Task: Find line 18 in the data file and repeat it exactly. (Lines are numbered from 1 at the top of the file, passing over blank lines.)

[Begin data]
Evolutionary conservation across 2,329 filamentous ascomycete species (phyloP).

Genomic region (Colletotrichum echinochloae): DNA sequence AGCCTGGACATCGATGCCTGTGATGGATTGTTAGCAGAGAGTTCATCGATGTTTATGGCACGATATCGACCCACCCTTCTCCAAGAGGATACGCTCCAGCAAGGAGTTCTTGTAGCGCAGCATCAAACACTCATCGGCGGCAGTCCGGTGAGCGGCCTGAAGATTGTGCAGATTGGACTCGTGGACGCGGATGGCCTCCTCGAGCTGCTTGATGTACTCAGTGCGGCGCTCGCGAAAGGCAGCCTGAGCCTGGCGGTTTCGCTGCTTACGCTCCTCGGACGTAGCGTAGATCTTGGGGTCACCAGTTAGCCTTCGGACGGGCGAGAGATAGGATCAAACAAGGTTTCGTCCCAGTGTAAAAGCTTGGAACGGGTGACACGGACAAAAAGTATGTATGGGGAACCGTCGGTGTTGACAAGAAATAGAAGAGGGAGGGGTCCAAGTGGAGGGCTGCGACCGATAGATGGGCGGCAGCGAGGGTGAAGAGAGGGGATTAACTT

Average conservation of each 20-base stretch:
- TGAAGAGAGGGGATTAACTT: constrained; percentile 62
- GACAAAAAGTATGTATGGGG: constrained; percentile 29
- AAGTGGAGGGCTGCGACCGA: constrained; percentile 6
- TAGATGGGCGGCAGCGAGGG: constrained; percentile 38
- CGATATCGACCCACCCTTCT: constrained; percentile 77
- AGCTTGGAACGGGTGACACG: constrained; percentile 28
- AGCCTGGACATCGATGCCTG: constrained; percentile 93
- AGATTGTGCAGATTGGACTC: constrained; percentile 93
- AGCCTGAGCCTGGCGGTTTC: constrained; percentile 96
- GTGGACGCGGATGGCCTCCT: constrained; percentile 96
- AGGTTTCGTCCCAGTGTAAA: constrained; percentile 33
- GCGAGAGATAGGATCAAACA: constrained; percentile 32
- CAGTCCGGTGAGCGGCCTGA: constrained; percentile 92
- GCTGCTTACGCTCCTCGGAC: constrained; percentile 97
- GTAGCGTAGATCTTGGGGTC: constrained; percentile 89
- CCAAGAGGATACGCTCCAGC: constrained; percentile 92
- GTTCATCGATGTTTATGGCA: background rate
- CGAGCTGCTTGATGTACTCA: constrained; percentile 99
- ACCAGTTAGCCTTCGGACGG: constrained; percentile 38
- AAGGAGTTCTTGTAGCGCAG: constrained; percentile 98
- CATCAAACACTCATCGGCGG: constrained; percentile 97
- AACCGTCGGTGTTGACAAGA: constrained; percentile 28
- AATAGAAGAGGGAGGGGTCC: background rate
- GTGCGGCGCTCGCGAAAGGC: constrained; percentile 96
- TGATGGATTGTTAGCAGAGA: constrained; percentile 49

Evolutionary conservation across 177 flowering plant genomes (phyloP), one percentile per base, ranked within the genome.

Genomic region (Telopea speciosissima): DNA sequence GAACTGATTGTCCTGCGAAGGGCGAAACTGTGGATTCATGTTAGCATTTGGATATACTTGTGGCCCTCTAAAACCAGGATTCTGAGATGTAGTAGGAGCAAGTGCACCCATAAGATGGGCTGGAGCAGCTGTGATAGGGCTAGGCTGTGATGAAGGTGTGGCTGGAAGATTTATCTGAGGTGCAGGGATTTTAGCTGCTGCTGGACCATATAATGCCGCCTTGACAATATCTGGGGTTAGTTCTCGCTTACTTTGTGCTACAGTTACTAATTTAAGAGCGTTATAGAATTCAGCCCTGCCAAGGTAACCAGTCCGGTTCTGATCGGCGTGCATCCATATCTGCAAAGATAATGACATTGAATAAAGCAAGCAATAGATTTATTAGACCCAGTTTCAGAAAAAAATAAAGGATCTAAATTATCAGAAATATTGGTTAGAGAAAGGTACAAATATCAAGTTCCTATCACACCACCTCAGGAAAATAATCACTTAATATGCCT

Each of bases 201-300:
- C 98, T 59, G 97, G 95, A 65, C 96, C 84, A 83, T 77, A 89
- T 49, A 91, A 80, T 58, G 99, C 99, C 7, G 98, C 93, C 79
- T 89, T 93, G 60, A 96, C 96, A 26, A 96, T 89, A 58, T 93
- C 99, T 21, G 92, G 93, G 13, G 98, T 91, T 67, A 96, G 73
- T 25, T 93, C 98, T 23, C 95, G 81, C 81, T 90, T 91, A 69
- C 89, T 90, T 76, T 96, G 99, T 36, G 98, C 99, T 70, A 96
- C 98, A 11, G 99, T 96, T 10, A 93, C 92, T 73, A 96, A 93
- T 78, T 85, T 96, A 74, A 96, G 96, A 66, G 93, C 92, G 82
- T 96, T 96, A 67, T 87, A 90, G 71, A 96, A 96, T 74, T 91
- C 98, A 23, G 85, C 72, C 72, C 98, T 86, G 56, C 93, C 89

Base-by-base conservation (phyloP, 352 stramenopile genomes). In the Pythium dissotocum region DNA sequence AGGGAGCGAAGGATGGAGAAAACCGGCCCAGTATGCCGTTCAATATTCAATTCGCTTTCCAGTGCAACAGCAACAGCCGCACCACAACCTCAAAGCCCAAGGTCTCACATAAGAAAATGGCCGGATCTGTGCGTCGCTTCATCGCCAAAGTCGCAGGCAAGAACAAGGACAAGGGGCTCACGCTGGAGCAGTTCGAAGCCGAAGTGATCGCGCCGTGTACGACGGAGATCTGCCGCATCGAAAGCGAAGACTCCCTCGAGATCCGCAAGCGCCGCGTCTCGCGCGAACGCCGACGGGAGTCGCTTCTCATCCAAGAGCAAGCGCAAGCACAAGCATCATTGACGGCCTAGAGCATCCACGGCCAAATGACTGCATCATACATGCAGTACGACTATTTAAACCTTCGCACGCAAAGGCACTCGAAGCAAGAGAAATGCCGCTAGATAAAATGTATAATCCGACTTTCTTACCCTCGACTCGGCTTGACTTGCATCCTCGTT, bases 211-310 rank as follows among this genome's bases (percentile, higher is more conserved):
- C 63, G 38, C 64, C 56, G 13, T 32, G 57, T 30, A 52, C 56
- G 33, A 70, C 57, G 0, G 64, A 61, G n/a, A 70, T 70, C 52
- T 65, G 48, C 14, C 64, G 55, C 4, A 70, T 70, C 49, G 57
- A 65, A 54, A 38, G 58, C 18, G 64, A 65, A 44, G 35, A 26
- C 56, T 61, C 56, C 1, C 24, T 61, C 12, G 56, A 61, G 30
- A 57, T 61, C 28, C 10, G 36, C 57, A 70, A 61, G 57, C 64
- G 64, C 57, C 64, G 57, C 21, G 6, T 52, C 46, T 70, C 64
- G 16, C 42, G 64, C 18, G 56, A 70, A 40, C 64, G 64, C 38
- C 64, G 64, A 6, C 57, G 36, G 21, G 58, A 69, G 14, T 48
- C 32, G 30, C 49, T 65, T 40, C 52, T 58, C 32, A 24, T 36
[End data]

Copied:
- GTAGCGTAGATCTTGGGGTC: constrained; percentile 89